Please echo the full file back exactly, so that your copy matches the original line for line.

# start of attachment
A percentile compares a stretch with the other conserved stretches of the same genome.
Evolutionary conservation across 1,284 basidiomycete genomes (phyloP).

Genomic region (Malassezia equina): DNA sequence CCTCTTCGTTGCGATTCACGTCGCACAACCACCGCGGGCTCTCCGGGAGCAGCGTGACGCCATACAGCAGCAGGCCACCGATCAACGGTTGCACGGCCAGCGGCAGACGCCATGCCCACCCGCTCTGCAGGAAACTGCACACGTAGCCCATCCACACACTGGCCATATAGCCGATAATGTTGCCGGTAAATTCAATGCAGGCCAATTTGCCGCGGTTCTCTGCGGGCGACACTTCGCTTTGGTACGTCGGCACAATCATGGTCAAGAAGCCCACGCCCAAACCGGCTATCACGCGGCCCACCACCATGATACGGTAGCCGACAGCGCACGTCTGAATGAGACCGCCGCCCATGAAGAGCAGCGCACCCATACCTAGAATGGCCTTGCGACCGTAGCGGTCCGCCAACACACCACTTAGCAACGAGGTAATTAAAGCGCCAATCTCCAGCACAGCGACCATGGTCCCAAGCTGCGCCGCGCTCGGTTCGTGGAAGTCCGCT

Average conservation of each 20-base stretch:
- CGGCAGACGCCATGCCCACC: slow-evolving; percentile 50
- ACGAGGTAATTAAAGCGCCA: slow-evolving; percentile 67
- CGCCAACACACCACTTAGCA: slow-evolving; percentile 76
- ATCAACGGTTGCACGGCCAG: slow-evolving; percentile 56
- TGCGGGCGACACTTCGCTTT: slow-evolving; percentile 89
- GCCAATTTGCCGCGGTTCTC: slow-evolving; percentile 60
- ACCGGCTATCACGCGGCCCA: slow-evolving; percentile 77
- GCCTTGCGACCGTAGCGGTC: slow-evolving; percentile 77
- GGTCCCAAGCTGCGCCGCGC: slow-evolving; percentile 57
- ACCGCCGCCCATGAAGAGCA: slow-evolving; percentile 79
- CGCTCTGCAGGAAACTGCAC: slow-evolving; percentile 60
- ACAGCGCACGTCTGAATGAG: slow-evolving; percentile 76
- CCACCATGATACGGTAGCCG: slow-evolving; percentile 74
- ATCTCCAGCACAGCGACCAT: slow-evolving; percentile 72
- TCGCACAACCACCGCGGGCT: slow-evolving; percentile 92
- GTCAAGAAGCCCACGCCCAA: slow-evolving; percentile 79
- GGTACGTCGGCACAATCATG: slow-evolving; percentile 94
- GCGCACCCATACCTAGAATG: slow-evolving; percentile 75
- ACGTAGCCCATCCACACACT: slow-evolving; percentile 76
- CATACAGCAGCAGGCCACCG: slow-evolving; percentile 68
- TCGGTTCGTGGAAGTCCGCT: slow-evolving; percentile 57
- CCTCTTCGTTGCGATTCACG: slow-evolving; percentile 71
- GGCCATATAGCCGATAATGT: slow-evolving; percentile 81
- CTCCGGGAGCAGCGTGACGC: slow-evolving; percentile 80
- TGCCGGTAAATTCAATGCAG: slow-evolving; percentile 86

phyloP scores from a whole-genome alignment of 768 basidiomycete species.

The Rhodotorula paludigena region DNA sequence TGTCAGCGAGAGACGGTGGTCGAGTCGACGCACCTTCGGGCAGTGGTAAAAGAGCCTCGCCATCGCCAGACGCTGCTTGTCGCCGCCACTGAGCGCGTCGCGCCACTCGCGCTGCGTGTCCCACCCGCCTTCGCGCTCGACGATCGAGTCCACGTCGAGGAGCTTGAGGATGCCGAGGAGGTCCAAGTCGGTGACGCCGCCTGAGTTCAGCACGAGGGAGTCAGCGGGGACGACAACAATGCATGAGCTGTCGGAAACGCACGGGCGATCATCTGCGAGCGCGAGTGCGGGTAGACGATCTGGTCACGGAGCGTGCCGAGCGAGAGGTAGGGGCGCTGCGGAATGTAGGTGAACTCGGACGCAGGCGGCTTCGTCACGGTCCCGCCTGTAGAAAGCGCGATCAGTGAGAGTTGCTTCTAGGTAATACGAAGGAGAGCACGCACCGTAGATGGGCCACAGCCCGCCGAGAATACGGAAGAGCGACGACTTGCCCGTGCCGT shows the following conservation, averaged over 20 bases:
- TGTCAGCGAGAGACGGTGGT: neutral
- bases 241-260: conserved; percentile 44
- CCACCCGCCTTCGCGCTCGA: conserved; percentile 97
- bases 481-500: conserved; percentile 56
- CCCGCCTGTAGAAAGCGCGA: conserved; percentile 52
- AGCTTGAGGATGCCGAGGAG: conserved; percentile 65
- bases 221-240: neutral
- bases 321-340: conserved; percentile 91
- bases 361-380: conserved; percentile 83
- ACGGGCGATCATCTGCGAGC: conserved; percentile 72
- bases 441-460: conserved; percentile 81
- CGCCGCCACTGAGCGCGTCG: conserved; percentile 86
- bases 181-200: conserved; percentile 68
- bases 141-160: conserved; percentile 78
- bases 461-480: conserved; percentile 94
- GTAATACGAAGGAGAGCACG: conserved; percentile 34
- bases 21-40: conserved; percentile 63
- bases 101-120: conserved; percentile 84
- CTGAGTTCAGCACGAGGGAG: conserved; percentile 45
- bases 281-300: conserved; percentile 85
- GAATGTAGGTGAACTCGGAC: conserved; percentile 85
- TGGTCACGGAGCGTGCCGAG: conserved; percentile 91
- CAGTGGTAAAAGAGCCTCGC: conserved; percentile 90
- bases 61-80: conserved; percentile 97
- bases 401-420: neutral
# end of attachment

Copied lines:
A percentile compares a stretch with the other conserved stretches of the same genome.
Evolutionary conservation across 1,284 basidiomycete genomes (phyloP).

Genomic region (Malassezia equina): DNA sequence CCTCTTCGTTGCGATTCACGTCGCACAACCACCGCGGGCTCTCCGGGAGCAGCGTGACGCCATACAGCAGCAGGCCACCGATCAACGGTTGCACGGCCAGCGGCAGACGCCATGCCCACCCGCTCTGCAGGAAACTGCACACGTAGCCCATCCACACACTGGCCATATAGCCGATAATGTTGCCGGTAAATTCAATGCAGGCCAATTTGCCGCGGTTCTCTGCGGGCGACACTTCGCTTTGGTACGTCGGCACAATCATGGTCAAGAAGCCCACGCCCAAACCGGCTATCACGCGGCCCACCACCATGATACGGTAGCCGACAGCGCACGTCTGAATGAGACCGCCGCCCATGAAGAGCAGCGCACCCATACCTAGAATGGCCTTGCGACCGTAGCGGTCCGCCAACACACCACTTAGCAACGAGGTAATTAAAGCGCCAATCTCCAGCACAGCGACCATGGTCCCAAGCTGCGCCGCGCTCGGTTCGTGGAAGTCCGCT

Average conservation of each 20-base stretch:
- CGGCAGACGCCATGCCCACC: slow-evolving; percentile 50
- ACGAGGTAATTAAAGCGCCA: slow-evolving; percentile 67
- CGCCAACACACCACTTAGCA: slow-evolving; percentile 76
- ATCAACGGTTGCACGGCCAG: slow-evolving; percentile 56
- TGCGGGCGACACTTCGCTTT: slow-evolving; percentile 89
- GCCAATTTGCCGCGGTTCTC: slow-evolving; percentile 60
- ACCGGCTATCACGCGGCCCA: slow-evolving; percentile 77
- GCCTTGCGACCGTAGCGGTC: slow-evolving; percentile 77
- GGTCCCAAGCTGCGCCGCGC: slow-evolving; percentile 57
- ACCGCCGCCCATGAAGAGCA: slow-evolving; percentile 79
- CGCTCTGCAGGAAACTGCAC: slow-evolving; percentile 60
- ACAGCGCACGTCTGAATGAG: slow-evolving; percentile 76
- CCACCATGATACGGTAGCCG: slow-evolving; percentile 74
- ATCTCCAGCACAGCGACCAT: slow-evolving; percentile 72
- TCGCACAACCACCGCGGGCT: slow-evolving; percentile 92
- GTCAAGAAGCCCACGCCCAA: slow-evolving; percentile 79
- GGTACGTCGGCACAATCATG: slow-evolving; percentile 94
- GCGCACCCATACCTAGAATG: slow-evolving; percentile 75
- ACGTAGCCCATCCACACACT: slow-evolving; percentile 76
- CATACAGCAGCAGGCCACCG: slow-evolving; percentile 68
- TCGGTTCGTGGAAGTCCGCT: slow-evolving; percentile 57
- CCTCTTCGTTGCGATTCACG: slow-evolving; percentile 71
- GGCCATATAGCCGATAATGT: slow-evolving; percentile 81
- CTCCGGGAGCAGCGTGACGC: slow-evolving; percentile 80
- TGCCGGTAAATTCAATGCAG: slow-evolving; percentile 86

phyloP scores from a whole-genome alignment of 768 basidiomycete species.

The Rhodotorula paludigena region DNA sequence TGTCAGCGAGAGACGGTGGTCGAGTCGACGCACCTTCGGGCAGTGGTAAAAGAGCCTCGCCATCGCCAGACGCTGCTTGTCGCCGCCACTGAGCGCGTCGCGCCACTCGCGCTGCGTGTCCCACCCGCCTTCGCGCTCGACGATCGAGTCCACGTCGAGGAGCTTGAGGATGCCGAGGAGGTCCAAGTCGGTGACGCCGCCTGAGTTCAGCACGAGGGAGTCAGCGGGGACGACAACAATGCATGAGCTGTCGGAAACGCACGGGCGATCATCTGCGAGCGCGAGTGCGGGTAGACGATCTGGTCACGGAGCGTGCCGAGCGAGAGGTAGGGGCGCTGCGGAATGTAGGTGAACTCGGACGCAGGCGGCTTCGTCACGGTCCCGCCTGTAGAAAGCGCGATCAGTGAGAGTTGCTTCTAGGTAATACGAAGGAGAGCACGCACCGTAGATGGGCCACAGCCCGCCGAGAATACGGAAGAGCGACGACTTGCCCGTGCCGT shows the following conservation, averaged over 20 bases:
- TGTCAGCGAGAGACGGTGGT: neutral
- bases 241-260: conserved; percentile 44
- CCACCCGCCTTCGCGCTCGA: conserved; percentile 97
- bases 481-500: conserved; percentile 56
- CCCGCCTGTAGAAAGCGCGA: conserved; percentile 52
- AGCTTGAGGATGCCGAGGAG: conserved; percentile 65
- bases 221-240: neutral
- bases 321-340: conserved; percentile 91
- bases 361-380: conserved; percentile 83
- ACGGGCGATCATCTGCGAGC: conserved; percentile 72
- bases 441-460: conserved; percentile 81
- CGCCGCCACTGAGCGCGTCG: conserved; percentile 86
- bases 181-200: conserved; percentile 68
- bases 141-160: conserved; percentile 78
- bases 461-480: conserved; percentile 94
- GTAATACGAAGGAGAGCACG: conserved; percentile 34
- bases 21-40: conserved; percentile 63
- bases 101-120: conserved; percentile 84
- CTGAGTTCAGCACGAGGGAG: conserved; percentile 45
- bases 281-300: conserved; percentile 85
- GAATGTAGGTGAACTCGGAC: conserved; percentile 85
- TGGTCACGGAGCGTGCCGAG: conserved; percentile 91
- CAGTGGTAAAAGAGCCTCGC: conserved; percentile 90
- bases 61-80: conserved; percentile 97
- bases 401-420: neutral